Sunday, August 23, 2009

The National Debate on High Speed Rail Reveals Pitfalls of Old Steel-on-Steel Rail Technology

The International Maglev Board has published an series of short and informative articles of the advantages of magnetically levitated train and questions USA’s inertia and conservatism in thinking about steel-on-steel medium speed rail. They begin by asking: Why is America embarking on a high-speed rail initiative that is so prejudiced against maglev and so weighted in favor of 45-year-old “proven” technology? With minor edits I include below several important highlights of their positions that point to the direction that America is poised to make a bad choice. My own comments are in [brackets].

For the record, maglev is not traditional train technology. It is basically a long electric motor when accelerating and cruising, and a generator when decelerating. The 267 mph system in Shanghai has been running for over five years with 99.97% on time reliability.

Traditional high speed rail has very high annual operating and maintenance costs associated with a system subjected to repeated pounding and vibrations. [Expensive maintenance is required of all steel-on-steel systems to avoid excessive noise and derailments, particularly for systems like the one proposed in Honolulu which includes sharp turns that apply large lateral forces on rails and ties.] The yearly maintenance costs of the proposed DesertXpress would be 3 to 4 times higher than a maglev system and make economic sustainability problematic; e.g., desert sands sticking to oil-lubricated moving train parts, windblown sand damaging steel rails in.

“Steel wheel on steel rail” means wet and slick steel tracks. This is why trains typically do not travel on grades much more than 2%. [This is why Honolulu’s proposed steel on steel rail cannot go to Mililani.] To build a rail line between Las Vegas and Los Angeles through the mountains would require extensive tunneling and/or extensive use of switchbacks for a train to climb through mountainous terrain. Maglev is capable of climbing 10% grades regardless of how slick the surface conditions.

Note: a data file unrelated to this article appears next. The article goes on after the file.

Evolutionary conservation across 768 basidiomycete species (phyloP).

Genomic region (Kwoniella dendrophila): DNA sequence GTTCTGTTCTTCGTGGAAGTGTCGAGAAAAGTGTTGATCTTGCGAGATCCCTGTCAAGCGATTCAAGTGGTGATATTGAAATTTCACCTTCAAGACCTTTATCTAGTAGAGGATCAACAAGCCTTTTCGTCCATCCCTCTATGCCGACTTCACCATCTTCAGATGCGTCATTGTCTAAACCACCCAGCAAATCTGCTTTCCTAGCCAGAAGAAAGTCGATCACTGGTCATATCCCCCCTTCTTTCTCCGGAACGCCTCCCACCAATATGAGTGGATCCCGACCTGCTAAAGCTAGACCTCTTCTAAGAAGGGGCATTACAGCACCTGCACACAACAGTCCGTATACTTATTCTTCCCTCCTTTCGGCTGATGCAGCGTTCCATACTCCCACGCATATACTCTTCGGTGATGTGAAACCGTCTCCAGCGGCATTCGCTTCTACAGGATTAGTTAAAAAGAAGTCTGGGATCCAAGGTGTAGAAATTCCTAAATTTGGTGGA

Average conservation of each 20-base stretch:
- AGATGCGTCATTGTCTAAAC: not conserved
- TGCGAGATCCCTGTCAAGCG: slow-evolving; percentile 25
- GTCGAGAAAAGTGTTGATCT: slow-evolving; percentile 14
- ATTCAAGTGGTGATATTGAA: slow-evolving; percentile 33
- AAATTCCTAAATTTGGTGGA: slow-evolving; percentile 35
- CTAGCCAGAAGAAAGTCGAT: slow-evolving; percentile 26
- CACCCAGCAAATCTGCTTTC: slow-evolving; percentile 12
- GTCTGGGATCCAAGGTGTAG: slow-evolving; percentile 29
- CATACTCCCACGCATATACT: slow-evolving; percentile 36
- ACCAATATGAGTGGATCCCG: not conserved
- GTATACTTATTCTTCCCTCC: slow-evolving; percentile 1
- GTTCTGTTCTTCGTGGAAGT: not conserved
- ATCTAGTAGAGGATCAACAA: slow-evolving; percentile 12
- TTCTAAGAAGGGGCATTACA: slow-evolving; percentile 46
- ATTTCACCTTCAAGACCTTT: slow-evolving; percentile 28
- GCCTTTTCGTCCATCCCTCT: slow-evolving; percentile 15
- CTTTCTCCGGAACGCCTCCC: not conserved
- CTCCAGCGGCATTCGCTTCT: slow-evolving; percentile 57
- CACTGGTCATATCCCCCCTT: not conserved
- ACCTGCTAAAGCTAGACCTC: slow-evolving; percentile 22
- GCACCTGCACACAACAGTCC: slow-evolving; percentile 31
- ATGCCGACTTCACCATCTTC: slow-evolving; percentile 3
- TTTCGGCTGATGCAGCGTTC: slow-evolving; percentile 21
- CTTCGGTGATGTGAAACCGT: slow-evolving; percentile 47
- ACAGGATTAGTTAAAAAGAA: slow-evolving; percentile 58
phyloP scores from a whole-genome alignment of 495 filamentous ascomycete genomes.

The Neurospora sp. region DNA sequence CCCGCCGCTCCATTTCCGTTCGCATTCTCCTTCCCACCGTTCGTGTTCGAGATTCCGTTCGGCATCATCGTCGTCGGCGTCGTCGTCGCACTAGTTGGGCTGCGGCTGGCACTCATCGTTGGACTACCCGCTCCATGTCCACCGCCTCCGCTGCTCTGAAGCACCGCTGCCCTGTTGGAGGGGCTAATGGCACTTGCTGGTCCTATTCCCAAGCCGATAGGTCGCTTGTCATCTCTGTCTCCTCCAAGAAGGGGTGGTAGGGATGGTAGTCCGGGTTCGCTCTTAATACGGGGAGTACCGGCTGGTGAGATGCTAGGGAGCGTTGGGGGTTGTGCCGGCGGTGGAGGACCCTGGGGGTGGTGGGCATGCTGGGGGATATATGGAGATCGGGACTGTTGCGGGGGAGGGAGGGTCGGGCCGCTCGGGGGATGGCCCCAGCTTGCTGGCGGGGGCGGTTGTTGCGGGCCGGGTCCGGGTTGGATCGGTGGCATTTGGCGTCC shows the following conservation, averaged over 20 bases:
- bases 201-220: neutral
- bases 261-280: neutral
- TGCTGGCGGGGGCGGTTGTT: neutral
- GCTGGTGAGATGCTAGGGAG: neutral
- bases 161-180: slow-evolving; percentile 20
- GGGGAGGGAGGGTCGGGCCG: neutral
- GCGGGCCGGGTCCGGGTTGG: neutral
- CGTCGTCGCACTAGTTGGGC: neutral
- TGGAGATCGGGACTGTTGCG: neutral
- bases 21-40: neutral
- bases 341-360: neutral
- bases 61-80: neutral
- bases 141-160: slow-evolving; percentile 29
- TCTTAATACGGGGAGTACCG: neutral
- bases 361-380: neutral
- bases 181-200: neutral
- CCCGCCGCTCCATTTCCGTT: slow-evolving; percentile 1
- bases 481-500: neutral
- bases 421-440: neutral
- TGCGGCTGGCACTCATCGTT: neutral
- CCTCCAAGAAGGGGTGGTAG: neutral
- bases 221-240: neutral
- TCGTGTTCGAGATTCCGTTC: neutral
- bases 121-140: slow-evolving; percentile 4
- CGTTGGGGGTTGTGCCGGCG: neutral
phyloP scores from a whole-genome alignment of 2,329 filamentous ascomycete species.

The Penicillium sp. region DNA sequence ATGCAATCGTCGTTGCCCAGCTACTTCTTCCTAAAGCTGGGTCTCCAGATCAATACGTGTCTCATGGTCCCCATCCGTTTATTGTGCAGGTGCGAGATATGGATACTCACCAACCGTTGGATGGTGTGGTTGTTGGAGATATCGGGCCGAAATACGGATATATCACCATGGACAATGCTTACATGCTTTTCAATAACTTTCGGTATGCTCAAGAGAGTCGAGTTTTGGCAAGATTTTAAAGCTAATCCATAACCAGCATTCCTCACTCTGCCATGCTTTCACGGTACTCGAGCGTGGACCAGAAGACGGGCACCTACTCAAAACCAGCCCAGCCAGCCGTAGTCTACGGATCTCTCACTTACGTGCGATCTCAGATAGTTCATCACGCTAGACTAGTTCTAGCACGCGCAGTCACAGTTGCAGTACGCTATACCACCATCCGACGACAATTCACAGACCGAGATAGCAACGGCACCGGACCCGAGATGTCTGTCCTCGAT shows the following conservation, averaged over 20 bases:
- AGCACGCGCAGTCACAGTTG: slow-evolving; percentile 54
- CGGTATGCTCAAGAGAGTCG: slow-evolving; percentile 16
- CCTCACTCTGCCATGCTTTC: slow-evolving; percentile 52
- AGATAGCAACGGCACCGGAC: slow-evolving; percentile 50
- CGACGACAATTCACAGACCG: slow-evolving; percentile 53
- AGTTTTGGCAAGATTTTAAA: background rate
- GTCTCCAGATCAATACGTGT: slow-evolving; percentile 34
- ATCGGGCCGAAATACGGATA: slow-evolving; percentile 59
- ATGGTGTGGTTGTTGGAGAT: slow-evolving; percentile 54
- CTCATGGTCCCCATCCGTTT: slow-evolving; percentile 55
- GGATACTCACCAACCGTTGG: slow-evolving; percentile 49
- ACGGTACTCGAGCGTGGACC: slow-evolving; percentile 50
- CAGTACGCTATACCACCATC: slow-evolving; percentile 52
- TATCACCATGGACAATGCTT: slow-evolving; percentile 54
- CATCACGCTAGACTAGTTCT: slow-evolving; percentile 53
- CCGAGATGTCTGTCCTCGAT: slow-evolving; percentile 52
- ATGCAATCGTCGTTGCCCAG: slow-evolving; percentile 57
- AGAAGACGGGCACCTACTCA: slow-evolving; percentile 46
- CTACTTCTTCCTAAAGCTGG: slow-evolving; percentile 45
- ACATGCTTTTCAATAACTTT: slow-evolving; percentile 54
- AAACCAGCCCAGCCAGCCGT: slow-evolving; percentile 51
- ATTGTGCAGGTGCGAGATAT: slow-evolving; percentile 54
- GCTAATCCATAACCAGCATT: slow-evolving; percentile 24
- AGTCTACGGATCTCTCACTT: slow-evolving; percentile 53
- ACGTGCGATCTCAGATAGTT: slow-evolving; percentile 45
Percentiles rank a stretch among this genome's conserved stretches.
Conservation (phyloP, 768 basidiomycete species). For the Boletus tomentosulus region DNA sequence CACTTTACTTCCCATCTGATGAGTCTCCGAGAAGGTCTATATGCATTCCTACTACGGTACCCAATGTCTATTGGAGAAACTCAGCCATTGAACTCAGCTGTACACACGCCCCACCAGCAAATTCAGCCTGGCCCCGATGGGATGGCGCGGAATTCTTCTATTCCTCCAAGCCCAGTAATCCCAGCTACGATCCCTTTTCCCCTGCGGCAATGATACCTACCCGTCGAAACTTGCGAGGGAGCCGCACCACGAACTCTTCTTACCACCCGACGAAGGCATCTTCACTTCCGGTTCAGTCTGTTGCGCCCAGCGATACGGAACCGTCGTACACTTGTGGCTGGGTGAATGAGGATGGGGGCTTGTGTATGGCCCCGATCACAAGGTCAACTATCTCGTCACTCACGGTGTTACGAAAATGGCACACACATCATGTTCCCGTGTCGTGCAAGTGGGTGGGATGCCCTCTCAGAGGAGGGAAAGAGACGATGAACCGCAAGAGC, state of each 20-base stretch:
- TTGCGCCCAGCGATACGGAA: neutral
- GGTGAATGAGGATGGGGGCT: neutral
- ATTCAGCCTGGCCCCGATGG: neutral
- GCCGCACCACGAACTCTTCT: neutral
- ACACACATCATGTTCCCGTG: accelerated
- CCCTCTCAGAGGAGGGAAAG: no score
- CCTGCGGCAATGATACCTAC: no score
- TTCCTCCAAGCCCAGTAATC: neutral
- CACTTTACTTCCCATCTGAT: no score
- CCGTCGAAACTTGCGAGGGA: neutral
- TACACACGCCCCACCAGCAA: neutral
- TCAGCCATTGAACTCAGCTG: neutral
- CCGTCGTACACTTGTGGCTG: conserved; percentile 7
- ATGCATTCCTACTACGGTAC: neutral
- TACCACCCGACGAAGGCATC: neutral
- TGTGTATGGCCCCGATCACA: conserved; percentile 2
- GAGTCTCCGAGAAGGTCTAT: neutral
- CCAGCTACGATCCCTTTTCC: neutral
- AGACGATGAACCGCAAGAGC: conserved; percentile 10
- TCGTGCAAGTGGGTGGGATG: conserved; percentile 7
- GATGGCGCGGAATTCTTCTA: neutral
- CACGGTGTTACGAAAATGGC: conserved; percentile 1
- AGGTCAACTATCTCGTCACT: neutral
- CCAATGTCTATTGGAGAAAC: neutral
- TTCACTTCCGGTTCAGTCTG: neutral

Why build a slow, noisy, polluting, and expensive to maintain train – a throwback to the 19th centurywhen we can build a sustainable high-tech bridge to the 22nd century? [Why indeed do so in Honolulu when a 10-mile HOT lane reversible expressway combined with an extensive Bus Rapid Transit system can offer much shorter travel times to many more people, reach twice as many riders and cost roughly half of the 20 mile steel-on-steel elevated rail?]

America is still trying to figure out what high-speed rail really means. For the record, the internationally recognized standard for high-speed rail is a cruising speed above 150 mph. [The current proposals for U.S. consider speeds around 100 mph.]

The CJR’s Tokaido Shinkansen or “bullet train” that runs between Tokyo and Osaka is not only the world’s oldest high speed rail line, but also the busiest, carrying over 150 million passengers per year. In operation since 1964, the 317-mile Tokaido line now operates 309 trains per day with sustained cruising speeds of 168 mph.

Shinkansen’s stellar safety record is not a happy accident, but the result of excellent civil, electrical and mechanical engineering, painstakingly thorough and dedicated maintenance. [It’s worth repeating that stellar infrastructure performance requires excellent engineering and consistent maintenance. Honolulu’s engineers pass muster, but "consistent maintenance" in not in the local government’s vocabulary.]